Posted by Robert Vamosi on June 5, 2017
With just one line of code, a malicious attacker can exploit a recently disclosed seven-year-old vulnerability in SAMBA. Known as CVE-2017-7494, the vulnerability affects Linux and Unix systems that:
Under these circumstances a remote attacker could upload malicious code, execute it, and, depending on the platform, gain root privileges to the network.
This vulnerability has drawn comparisons by some to the Windows Server Message Block (SMB) protocol vulnerability. Disclosed a few weeks ago, this vulnerability also allowed for the Wanna Cry ransomware outbreak. However, there is no direct comparison. True, the SMB flaw in Windows was more than five years old, and used file sharing capabilities on a network. But, in order to spread quickly, WannaCry needed a few exploits (DoublePulsar and Eternal Blue) which don’t yet exist for Linux and Unix systems.
Samba 3.5.0 was released in March 2010. The vulnerability was found by a researcher identified only as “steelo.” There was no mention how the flaw came to be discovered.
“All versions of Samba from 3.5.0 onwards are vulnerable to a remote code execution vulnerability, allowing a malicious client to upload a shared library to a writable share, and then cause the server to load and execute it,” according to a Samba advisory published in late May.
The Samba SMB protocol is fundamental to computer networking. Created in 1991, it was designed to help servers running Unix-based operating systems (such as Linux) share files, printers, and other resources with other Unix systems. Later, Samba provided the means to share these resources with Windows systems. The current vulnerability doesn’t affect Windows versions of Samba.
Samba has also been in the news recently. In early 2016, the much publicized Badlock vulnerability affected the Security Account Manager (SAM) and Local Security Authority (Domain Policy) (LSAD) remote protocols in Samba for Windows. One of the associated vulnerabilities is CVE-2015-5370.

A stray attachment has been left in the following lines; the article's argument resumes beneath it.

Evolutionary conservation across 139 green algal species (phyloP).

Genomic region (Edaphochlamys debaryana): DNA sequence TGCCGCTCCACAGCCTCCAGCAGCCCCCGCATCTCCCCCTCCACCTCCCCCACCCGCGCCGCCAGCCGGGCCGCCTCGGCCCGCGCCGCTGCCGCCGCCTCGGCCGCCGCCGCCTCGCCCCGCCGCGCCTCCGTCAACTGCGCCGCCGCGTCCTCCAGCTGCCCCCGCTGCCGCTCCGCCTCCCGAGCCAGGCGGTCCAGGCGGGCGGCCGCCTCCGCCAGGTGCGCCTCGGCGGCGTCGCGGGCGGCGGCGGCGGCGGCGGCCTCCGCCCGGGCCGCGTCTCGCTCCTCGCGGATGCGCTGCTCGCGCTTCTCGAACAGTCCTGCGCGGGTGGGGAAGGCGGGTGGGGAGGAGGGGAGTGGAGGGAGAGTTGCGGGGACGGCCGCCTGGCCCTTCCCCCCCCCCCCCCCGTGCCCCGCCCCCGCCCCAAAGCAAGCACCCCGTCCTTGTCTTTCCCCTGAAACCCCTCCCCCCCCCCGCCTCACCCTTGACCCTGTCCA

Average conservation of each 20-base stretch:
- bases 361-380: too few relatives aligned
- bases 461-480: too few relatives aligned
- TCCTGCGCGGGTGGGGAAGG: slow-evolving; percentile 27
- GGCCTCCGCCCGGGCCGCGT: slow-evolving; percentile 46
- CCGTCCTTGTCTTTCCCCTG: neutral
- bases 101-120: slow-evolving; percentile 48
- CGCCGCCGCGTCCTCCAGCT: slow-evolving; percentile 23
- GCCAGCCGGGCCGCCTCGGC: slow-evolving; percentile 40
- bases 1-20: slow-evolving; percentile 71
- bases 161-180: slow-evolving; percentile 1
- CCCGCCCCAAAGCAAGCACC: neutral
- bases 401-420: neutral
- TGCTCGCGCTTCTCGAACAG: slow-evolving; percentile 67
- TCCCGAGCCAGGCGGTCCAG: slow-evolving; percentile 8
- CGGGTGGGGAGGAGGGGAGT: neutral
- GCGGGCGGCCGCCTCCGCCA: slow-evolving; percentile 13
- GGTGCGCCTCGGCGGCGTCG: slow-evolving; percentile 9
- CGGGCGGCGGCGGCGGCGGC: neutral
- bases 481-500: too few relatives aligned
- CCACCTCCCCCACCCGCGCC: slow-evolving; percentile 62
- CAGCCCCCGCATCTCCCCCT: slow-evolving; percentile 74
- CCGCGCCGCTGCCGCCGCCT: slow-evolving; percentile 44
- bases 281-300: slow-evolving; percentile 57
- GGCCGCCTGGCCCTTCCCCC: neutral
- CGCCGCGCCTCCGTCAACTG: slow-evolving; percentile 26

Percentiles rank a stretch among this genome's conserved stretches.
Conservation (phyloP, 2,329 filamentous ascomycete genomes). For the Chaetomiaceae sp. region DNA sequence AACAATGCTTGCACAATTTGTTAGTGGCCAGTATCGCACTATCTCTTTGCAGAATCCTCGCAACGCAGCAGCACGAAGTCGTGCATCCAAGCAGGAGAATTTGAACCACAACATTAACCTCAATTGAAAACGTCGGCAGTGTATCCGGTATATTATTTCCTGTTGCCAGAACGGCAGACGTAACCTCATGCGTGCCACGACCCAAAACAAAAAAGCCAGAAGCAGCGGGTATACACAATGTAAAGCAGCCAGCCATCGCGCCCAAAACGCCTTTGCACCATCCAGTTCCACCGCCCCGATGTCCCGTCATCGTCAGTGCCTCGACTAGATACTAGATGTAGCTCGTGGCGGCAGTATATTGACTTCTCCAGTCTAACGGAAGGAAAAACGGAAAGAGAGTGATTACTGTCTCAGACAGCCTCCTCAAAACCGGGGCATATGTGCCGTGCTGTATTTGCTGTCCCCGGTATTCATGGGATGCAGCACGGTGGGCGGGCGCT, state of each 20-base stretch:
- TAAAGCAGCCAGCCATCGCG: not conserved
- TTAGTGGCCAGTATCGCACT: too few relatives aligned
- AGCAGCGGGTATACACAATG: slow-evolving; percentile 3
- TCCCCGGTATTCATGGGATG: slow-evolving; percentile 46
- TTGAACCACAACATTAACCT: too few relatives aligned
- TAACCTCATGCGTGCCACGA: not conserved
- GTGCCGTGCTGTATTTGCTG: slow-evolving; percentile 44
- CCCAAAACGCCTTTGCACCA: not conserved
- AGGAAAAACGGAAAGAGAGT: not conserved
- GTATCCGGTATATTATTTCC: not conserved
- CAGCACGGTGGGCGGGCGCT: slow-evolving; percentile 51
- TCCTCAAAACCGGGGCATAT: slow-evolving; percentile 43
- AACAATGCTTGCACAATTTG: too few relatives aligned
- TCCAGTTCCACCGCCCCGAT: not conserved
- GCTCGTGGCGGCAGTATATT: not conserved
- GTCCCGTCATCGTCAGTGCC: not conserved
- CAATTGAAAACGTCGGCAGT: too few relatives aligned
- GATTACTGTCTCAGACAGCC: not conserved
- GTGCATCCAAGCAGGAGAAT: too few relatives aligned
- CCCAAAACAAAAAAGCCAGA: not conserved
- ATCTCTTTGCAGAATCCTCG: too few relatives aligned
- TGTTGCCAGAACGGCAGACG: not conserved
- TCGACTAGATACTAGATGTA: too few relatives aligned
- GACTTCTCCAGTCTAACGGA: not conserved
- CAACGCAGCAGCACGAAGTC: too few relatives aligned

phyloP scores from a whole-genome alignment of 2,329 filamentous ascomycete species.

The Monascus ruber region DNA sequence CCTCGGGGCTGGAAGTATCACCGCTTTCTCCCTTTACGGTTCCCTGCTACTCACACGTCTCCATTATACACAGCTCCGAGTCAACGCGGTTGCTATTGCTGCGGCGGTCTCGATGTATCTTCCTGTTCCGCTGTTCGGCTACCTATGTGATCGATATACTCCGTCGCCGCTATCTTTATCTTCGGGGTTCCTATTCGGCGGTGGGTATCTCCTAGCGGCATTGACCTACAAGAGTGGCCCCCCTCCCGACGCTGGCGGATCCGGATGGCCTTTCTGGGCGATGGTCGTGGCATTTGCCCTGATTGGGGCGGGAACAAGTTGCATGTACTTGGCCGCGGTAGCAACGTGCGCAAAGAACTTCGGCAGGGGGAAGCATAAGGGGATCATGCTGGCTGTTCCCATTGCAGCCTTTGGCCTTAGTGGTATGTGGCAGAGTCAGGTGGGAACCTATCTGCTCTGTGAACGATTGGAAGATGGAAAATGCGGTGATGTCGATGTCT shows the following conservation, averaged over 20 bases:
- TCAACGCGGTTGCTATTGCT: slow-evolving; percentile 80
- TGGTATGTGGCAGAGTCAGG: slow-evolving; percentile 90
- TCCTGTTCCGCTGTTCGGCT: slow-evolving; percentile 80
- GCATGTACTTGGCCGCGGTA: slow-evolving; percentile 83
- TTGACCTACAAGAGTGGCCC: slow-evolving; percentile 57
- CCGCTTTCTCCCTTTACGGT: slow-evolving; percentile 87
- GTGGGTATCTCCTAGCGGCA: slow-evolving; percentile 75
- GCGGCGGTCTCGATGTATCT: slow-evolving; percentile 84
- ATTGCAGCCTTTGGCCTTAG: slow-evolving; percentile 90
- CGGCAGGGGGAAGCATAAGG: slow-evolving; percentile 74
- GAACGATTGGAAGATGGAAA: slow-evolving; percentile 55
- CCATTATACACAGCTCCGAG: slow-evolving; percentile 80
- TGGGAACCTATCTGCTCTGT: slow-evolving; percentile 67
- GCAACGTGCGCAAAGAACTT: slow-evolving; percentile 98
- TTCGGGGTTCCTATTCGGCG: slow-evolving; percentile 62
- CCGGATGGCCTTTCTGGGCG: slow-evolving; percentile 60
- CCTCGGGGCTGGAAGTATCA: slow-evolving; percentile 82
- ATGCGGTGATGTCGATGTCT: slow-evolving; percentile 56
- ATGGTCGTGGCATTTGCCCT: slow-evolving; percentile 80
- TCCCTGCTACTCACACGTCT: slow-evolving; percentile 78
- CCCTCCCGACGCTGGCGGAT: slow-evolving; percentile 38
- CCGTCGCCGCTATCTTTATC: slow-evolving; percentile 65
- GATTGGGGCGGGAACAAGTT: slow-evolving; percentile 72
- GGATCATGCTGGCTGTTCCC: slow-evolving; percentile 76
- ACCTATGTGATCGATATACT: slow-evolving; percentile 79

Attackers have been poking around at the foundations of the internet, and they’re finding success in new vulnerabilities. Often an old protocol is enlisted for a new task. Many original protocols, such as Samba, were designed for more intimate networking scenarios.
The early protocols originally lacked security because interconnectivity beyond a local system wasn’t a main concern and not part of the threat landscape. Getting the “concept” of an internet to work was the real priority.
“We didn’t focus on how you could wreck this system intentionally,” said Vinton G. Cerf, who in the 1970s and ’80s designed key building blocks of the internet. “You could argue with hindsight that we should have, but getting this thing to work at all was non-trivial.” Indeed, the idea of three billion people accessing an internet was a bit aspirational back then.
Another pioneer, Paul Mockapetris, said “The Wright Brothers didn’t have a drink cart or bathroom in their first plane.” Mockapetris is responsible for creating the Domain Name Service (DNS), a system that resolves common names for websites into their internet addresses. This is a system that has functioned for nearly 40 years. A system that was not originally designed with security in mind.
Linux and Unix users running Samba should check with their operating system vendor for available patches. Since the disclosure, many have appeared including the following:
If a system doesn’t yet have a patch, a workaround does exist for the vulnerability by adding a line to the Samba configuration file:
nt pipe support = no
Then, restart the network’s SMB daemon.
Note that after doing so, some clients may not be able to access fully some network computers after this change. The change may also disable some Windows machine functionality as well. The workaround is better, however, than having someone remotely pwn your machine.
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